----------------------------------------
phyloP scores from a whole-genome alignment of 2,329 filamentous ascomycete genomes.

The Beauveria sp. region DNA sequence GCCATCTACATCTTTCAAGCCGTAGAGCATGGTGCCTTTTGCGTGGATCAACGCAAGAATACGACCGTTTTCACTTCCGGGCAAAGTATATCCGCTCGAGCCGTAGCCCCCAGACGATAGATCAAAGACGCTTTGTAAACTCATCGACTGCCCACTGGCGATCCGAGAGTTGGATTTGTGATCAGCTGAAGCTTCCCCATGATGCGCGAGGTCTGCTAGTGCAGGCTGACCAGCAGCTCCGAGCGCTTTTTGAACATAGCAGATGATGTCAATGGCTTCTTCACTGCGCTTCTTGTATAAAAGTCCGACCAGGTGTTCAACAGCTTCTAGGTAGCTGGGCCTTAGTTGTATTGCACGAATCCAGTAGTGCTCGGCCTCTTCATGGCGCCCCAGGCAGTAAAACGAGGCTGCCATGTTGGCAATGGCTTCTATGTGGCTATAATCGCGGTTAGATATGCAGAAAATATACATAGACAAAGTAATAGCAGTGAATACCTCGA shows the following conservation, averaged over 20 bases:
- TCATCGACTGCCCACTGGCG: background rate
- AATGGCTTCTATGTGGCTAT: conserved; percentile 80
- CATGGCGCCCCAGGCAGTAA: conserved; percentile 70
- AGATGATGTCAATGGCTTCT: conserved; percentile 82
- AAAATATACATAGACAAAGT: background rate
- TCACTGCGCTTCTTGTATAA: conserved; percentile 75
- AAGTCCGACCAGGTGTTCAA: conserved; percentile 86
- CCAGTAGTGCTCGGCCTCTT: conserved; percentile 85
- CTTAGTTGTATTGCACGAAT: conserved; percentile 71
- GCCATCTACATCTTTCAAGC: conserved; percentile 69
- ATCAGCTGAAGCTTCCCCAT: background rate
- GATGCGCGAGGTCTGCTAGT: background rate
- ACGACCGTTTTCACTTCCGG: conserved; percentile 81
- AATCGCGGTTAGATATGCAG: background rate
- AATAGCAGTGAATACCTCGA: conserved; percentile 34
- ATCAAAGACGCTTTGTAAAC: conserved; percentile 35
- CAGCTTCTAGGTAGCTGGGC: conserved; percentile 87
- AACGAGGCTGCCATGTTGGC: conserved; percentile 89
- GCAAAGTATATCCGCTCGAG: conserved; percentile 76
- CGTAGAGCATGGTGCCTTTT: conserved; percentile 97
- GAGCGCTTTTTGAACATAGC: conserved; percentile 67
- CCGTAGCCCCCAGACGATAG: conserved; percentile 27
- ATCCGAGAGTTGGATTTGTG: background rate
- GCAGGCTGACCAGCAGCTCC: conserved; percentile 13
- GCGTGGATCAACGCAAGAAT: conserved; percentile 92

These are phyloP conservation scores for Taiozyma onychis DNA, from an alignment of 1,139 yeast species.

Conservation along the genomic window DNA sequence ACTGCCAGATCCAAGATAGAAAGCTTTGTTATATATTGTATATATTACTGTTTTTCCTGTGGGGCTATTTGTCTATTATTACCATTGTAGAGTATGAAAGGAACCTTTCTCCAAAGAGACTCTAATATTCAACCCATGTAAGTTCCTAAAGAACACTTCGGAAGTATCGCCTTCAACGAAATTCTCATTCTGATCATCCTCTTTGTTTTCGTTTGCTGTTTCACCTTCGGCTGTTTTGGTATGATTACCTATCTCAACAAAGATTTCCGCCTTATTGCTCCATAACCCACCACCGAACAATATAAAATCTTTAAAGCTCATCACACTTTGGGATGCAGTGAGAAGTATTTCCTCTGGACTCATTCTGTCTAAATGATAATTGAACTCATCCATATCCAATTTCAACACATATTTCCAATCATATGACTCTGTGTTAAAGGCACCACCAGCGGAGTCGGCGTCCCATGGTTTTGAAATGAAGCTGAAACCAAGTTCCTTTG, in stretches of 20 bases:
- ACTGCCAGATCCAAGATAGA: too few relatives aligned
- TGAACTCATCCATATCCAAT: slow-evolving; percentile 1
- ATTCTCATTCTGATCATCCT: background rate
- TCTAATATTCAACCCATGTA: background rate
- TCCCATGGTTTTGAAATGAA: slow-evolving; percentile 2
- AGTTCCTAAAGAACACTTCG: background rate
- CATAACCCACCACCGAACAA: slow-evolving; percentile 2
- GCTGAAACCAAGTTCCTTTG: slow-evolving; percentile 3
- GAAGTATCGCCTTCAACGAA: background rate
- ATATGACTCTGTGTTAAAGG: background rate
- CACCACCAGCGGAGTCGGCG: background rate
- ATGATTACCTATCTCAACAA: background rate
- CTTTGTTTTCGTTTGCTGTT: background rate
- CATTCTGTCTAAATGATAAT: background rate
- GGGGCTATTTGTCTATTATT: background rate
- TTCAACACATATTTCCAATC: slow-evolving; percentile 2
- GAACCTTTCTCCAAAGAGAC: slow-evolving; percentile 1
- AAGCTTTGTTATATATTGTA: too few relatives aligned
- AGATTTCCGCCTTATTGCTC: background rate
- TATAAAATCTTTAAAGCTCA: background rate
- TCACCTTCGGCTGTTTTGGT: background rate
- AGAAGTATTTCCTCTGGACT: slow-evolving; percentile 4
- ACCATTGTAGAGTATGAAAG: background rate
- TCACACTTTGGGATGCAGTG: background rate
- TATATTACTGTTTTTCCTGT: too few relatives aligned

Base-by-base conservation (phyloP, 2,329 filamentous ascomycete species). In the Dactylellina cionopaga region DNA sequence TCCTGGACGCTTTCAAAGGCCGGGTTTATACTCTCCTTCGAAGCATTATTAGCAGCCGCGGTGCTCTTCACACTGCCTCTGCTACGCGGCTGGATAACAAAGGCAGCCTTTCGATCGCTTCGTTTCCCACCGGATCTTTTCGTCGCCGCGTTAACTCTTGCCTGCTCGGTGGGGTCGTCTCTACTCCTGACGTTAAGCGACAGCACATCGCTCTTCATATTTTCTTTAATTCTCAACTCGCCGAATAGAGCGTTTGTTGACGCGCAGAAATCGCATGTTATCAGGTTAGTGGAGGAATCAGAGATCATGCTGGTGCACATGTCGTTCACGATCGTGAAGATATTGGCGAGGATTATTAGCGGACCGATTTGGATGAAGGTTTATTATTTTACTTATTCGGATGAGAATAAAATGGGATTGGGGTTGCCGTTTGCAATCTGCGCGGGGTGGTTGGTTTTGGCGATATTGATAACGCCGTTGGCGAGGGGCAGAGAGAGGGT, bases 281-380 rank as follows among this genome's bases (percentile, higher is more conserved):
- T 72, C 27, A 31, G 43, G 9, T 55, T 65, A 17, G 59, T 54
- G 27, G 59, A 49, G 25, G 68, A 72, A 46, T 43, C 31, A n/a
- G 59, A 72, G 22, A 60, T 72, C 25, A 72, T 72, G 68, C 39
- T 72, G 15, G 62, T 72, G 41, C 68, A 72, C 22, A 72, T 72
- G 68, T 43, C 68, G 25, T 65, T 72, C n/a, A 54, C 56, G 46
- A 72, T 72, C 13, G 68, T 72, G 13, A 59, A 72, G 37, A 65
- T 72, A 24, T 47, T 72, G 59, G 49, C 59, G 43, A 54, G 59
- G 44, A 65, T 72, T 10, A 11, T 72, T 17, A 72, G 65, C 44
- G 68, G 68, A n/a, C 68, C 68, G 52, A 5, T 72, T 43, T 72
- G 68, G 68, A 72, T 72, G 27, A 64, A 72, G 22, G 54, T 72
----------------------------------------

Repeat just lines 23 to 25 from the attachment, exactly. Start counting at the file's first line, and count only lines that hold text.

- GAGCGCTTTTTGAACATAGC: conserved; percentile 67
- CCGTAGCCCCCAGACGATAG: conserved; percentile 27
- ATCCGAGAGTTGGATTTGTG: background rate